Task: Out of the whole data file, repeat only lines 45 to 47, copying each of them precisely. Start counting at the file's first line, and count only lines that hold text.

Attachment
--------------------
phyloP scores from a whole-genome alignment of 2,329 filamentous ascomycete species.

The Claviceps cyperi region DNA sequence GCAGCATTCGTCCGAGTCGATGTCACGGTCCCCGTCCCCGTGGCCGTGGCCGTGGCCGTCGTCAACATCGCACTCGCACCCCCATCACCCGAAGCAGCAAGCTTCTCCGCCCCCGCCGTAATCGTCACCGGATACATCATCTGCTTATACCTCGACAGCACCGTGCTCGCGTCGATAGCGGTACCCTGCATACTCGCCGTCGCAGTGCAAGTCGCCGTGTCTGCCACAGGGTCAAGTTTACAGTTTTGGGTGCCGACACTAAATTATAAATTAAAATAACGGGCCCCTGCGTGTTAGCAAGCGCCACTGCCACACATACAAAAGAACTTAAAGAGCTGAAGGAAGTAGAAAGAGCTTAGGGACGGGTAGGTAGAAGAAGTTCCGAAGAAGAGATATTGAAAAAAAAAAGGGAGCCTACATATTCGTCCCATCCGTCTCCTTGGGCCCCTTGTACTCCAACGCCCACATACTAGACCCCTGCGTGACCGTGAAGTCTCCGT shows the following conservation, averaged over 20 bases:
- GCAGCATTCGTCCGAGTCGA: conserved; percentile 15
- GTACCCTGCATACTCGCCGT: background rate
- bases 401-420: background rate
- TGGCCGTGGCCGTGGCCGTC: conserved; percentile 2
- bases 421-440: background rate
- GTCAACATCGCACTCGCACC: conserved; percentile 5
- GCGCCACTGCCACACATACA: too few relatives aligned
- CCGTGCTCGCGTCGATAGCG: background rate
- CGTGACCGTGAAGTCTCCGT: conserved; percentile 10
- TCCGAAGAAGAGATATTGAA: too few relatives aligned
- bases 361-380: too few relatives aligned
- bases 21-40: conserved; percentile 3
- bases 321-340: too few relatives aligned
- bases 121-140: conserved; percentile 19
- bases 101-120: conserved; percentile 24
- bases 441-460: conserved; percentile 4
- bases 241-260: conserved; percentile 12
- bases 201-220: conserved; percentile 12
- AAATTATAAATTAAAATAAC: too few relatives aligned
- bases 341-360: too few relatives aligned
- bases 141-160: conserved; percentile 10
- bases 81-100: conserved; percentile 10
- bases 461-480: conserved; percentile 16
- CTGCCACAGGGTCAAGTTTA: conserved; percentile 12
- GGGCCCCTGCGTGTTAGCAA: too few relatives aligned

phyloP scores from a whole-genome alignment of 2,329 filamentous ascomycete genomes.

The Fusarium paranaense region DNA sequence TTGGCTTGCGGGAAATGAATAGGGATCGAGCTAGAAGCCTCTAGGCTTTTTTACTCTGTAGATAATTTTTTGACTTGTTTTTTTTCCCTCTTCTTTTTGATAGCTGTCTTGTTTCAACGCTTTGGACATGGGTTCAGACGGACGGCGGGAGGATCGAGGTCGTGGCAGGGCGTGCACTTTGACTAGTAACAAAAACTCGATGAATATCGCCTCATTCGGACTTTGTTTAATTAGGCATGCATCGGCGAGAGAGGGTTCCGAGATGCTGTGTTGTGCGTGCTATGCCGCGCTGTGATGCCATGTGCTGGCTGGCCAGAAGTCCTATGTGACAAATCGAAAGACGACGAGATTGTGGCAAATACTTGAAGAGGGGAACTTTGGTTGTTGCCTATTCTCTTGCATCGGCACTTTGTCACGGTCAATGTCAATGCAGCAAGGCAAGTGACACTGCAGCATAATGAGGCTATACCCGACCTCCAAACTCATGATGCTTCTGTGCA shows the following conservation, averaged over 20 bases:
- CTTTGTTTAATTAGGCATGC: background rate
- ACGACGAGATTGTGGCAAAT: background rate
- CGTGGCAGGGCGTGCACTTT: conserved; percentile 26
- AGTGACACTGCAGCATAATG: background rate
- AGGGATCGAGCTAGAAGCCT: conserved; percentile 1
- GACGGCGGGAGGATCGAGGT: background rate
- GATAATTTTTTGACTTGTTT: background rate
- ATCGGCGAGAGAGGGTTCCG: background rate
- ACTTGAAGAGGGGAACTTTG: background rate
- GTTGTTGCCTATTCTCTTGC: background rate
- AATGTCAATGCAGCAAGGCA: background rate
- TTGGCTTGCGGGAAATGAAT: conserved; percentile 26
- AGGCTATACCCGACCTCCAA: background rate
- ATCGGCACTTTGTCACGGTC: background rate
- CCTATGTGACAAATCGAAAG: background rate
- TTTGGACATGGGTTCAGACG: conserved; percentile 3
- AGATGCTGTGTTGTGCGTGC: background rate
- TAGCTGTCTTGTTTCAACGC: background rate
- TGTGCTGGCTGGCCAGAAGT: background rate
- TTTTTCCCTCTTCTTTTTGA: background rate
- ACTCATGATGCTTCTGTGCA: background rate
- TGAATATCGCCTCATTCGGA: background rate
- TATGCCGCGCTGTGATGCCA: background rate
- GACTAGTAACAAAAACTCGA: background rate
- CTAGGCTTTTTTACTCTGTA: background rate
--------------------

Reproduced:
- TTTGGACATGGGTTCAGACG: conserved; percentile 3
- AGATGCTGTGTTGTGCGTGC: background rate
- TAGCTGTCTTGTTTCAACGC: background rate